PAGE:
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Clagstone Meadows Project – A Conspiracy?

Commissioner Sudick did make sure to tell us that this project can still be stopped.

clagstone

Clagstone Meadows Project – A Conspiracy?

By Christian Schwab

Clagstone Farms started in 1915 with a 200-acre parcel and has grown to 18,000 acres. Through the years, the property has seen many proposed uses, with many of those proposals requiring state grants in order to come to fruition. In 1915, $4,800 was allocated for one year but state legislators did not make that ongoing funding.

The Clagstone property is now owned by Stimson Lumber. In 2010, Stimson proposed a development project that created a “worst nightmare” for conservation groups. The proposal would have turned the former farm into a major living and recreational community. The plan called for two new golf courses, expansion of Beaver Lake (thus destroying native wetlands) and the prospect of 1,200 homes, cottages, and RV Pads.

The project created an uproar in the local community and was eventually defeated.

Stimson’s latest proposal consists of selling an easement to the State of Idaho to allow public access to the 18,000 acres. Some legislators, including Representative Heather Scott (Republican, District 1), have serious concerns. Those include a lack of access to the property and how the state could be forced to purchase the property if the owners ever wanted to sell.  At this time, there are no public protections against that potential sale. “If I kill a deer 3 miles in, I can’t even use my ATV to get it out as there will be no motorized access.” Scott said.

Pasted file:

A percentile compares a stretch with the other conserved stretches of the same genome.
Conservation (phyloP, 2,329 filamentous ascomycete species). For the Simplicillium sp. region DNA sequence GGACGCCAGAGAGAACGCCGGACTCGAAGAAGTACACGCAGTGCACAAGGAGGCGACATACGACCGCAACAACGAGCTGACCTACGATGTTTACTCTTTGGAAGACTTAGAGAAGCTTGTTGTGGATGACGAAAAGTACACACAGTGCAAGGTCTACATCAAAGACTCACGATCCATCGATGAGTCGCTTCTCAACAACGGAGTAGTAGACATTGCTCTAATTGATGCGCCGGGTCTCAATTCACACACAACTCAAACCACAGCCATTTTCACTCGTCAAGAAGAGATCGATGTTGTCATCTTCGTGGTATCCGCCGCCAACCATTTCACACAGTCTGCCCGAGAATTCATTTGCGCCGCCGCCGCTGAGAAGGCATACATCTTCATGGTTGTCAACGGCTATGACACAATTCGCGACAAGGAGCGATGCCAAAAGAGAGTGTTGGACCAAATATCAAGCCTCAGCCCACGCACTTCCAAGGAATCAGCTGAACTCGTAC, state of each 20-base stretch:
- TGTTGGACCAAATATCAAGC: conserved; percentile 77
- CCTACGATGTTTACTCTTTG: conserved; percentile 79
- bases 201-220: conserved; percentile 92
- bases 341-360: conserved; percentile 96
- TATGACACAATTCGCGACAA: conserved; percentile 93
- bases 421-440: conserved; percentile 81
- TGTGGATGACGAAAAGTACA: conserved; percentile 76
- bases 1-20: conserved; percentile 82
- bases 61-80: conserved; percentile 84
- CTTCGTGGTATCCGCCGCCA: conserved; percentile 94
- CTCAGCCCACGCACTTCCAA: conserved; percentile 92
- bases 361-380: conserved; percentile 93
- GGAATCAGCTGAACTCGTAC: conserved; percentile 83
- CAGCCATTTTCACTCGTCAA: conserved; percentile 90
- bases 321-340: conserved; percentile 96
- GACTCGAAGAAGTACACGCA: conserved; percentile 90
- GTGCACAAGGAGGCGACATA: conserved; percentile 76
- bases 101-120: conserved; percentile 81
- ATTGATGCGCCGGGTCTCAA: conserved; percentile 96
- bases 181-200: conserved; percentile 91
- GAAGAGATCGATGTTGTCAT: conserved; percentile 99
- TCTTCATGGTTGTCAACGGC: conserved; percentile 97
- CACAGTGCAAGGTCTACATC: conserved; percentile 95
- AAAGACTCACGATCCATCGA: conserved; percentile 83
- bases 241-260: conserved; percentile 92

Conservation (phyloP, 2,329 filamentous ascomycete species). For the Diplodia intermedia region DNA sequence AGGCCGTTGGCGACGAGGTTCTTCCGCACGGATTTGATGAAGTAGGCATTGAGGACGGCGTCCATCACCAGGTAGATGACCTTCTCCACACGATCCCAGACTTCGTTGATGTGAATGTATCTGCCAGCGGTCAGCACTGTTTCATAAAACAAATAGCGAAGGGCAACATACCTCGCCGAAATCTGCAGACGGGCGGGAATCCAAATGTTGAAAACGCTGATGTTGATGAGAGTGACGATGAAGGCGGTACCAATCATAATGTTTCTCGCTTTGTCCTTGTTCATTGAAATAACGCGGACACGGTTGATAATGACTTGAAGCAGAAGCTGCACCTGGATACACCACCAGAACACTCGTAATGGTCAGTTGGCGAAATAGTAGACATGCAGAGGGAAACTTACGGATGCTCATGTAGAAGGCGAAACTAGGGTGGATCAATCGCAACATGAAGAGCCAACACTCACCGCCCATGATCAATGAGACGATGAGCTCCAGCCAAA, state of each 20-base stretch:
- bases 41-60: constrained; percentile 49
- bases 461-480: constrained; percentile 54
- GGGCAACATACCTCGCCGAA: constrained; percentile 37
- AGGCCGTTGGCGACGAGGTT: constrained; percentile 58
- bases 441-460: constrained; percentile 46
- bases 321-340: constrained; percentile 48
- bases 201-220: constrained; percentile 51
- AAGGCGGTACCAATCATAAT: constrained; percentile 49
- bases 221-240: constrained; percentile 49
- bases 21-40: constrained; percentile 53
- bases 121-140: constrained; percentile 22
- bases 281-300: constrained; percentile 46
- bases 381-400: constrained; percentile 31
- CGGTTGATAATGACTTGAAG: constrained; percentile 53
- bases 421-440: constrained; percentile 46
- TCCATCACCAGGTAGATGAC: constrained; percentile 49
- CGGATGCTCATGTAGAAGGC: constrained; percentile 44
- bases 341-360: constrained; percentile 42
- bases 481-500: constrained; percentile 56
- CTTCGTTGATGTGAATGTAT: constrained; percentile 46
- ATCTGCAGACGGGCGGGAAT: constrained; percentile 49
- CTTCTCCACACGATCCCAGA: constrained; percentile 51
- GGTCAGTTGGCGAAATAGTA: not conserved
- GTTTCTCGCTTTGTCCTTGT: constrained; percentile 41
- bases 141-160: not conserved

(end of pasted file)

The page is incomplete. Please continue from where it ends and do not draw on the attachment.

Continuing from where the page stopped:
clagstone meadows
Commissioner Todd Sudick

Bonner County commissioners are concerned by the apparent lack of “transparency” shown during the latest negotiations. They feel this latest proposal violated Section 1.3 of the Forest Legacy Act, as none of the three commissioners were advised of the agreement until after the legislature’s Joint Finance and Appropriation Committee (JFAC) had approved the funding.

When asked who was behind getting this passed, Bonner County commissioner Todd Sudick advised Redoubt News to “follow the money”, which lead to the Tides Foundation, through the Trust for Public Lands, a George Soros-backed organization. The issue has already lead to a controversial funding bill from the Idaho Department of Fish and Game, seeking to increase their budget by 10.8% or $2 million.

clagstone meadowsSenator Shawn Keough (Republican, District 1) is co-chair of the most powerful legislative committee in Boise, the aforementioned JFAC.  Many people feel she could potentially benefit from this agreement in the coming elections, due to her many years of working in the timber industry and her multiple connections within the industry. Keough tells the Spokesman Review that she believes this is a “win, win situation.” However, Senator Jim Guthrie (Republican, District 28) stated, “We have two-thirds of Idaho already publicly owned and it just seems contrary to me that we pay to have these easements.”

Senator Sheryl Nuxoll (Republican, District 7), an opponent of the proposal and one of the legislators who tried to stop the bill from proceeding, said, “I agree we must protect our land but I also know the Forest Legacy Program is promoted by the environmental groups, which is great in some ways, but keeping the land in perpetuity is limiting the freedom of choice for our children and grandchildren and our free market economy. We’re using that money to pay a lumber company to preserve land on which they own and use.”